In the past half-decade, we’ve seen art publishing revivified, both better attended to and better contested. Art criticism is increasingly animated through smaller, not-for-profit, and ad-hoc publications (which are, themselves, increasingly based online, and therefore better able to launch and circulate), and playing host to a number of pressing conversations regarding a renewed ethics in art. However, despite the recent swell in independently-published criticism, the field at large has never been so precarious for those working within it. In a pandemic year, most major art publishers are freezing their freelance budgets; and the same editors who are seeking historically undervalued writers and perspectives often take liberty with these authors’ bylines, do damage to unique and vulnerable voices, or gate-keep to the exclusion of important positions. How do we more transparently chart the opportunities and revitalized potential in the field of art writing, as we work to better identify the risks?

Starting in 2019, Momus began hosting twice-annual Momus Emerging Critics Residencies in its effort to attend to both the heightened stakes, increasing potential, and renewed challenges for art criticism—and to do so outside of a traditional MFA program, through intensive bursts of economically accessible mentorship and professional council. These residencies last two concentrated weeks, and lead to ongoing conversations and collaborations that span seasons and years, both among the residents and their mentors.

Momus is hosting two residencies in 2021. The first is taking place August 9-20th. We will begin receiving applications in early June; please check back here for more information.

Each residency is led by a deep network of esteemed critics, publishers, curators, and educators, providing guidance and support for emerging critics, editors, audio producers, and publishers. These residencies prioritize Black, Indigenous, and People of Color, both on the leadership and participant levels. Our 2020 editions were led by majority non-white critics, educators, and editors, and this will be the case for every edition going forward.

In these rooms (which have recently been reoriented to digital presentation, by necessity), we speak to the lived realities of our experiences working in this field, trading knowledge, establishing trust, and pause over both the personal and the professional tracks that carry us through art criticism and publishing. In holding these intimate residencies one at a time, twice a year, we are working to strengthen and galvanize the next generation of art writers, editors, and audio contributors while helping address the industry’s severe lack of representation. Conversations around industry access, entry, etiquette, and survival flow through more ideological conversations around self-representation, voice, and biography.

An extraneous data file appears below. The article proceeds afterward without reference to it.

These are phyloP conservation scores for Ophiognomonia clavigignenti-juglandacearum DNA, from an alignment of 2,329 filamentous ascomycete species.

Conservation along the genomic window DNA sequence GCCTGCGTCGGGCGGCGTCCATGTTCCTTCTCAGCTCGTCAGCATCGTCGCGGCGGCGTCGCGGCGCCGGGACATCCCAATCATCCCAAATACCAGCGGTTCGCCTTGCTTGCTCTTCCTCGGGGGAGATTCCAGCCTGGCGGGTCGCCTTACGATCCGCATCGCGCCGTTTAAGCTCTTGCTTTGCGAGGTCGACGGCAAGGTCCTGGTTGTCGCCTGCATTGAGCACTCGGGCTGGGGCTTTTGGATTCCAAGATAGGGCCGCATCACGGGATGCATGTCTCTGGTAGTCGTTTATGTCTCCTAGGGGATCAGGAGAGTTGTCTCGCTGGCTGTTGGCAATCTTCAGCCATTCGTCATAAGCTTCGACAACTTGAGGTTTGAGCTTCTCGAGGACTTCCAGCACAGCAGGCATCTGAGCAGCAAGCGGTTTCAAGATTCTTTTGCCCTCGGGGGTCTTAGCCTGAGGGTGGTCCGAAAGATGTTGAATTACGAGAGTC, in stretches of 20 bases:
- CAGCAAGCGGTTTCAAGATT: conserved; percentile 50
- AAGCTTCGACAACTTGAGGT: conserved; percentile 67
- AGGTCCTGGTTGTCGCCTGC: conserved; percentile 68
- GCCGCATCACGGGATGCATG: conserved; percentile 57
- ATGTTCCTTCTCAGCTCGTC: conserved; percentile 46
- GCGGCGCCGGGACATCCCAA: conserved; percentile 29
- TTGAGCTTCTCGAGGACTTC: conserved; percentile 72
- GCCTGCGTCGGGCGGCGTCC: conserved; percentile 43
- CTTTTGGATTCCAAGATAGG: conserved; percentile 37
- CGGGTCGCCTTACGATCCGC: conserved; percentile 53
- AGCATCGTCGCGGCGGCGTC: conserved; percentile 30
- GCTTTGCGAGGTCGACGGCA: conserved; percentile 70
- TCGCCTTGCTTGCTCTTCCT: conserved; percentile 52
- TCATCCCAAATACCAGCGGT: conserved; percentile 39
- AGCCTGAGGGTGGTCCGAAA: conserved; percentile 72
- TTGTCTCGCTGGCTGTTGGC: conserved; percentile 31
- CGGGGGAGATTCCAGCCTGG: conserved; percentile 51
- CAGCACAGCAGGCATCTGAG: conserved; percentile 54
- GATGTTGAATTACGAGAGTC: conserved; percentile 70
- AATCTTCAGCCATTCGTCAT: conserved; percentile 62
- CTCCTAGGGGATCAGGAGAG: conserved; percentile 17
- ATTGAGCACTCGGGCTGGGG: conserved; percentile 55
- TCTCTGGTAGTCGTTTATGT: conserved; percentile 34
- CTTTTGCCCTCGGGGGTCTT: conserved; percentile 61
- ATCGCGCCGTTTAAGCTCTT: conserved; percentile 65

The residencies include workshops on pitching, freelance endurance tactics; discussions around self-marketing and cultural translation; tools for budgeting and time management; illuminating the distinctions of online and print publishing; and strategies for establishing trust and taking risks with your editors. The residency also attends to the sometimes complicated or self-sacrificing objectives of ‘professionalization’.

The tremendous success of this program has confirmed that there is real demand for access, encouragement, and advice within art publishing—a notoriously opaque and exclusionary industry. We have been further encouraged that the online format we had to adapt to has in fact provided a real boost to this program’s accessibility. The residency program’s focus is increasingly to encourage a multiplicity of voices, and we are able to reach further and include more by hosting this in a digital space, and covered nearly every participant’s full tuition.


Our 2020 editions—held at OCAD University and Concordia University, respectively—featured such talent as Rahel Aima, Daisy Desrosiers, Osei Bonsu, Aliya Pabani, Saelan Twerdy, Tammer El-Sheikh, Mark Mann, Nora N. Khan, Tausif Noor, Andy Patton, and James Oscar, among others. The Residencies are directed by Sky Goodden, along with associate director Lauren Wetmore.

The Momus Emerging Critics Residency is an intensive residency program intended for a spectrum of participants, including current students, alumna, and working professionals arriving from any number of fields. It helps foster the next generation of art writers, editors, podcasters, and publishing producers through mentorship and practical skills development. Participants have already gone on to publish with Momus, Canadian ArtC Magazine, Artforum, BmoreArt, Texte zur Kunst, edit for C Magazine, Canadian Art, and Momus, and many more have won national writing awards and fellowships in their home countries.

We acknowledge the support of the Canada Council for the Arts for the 2020 editions of this residency program.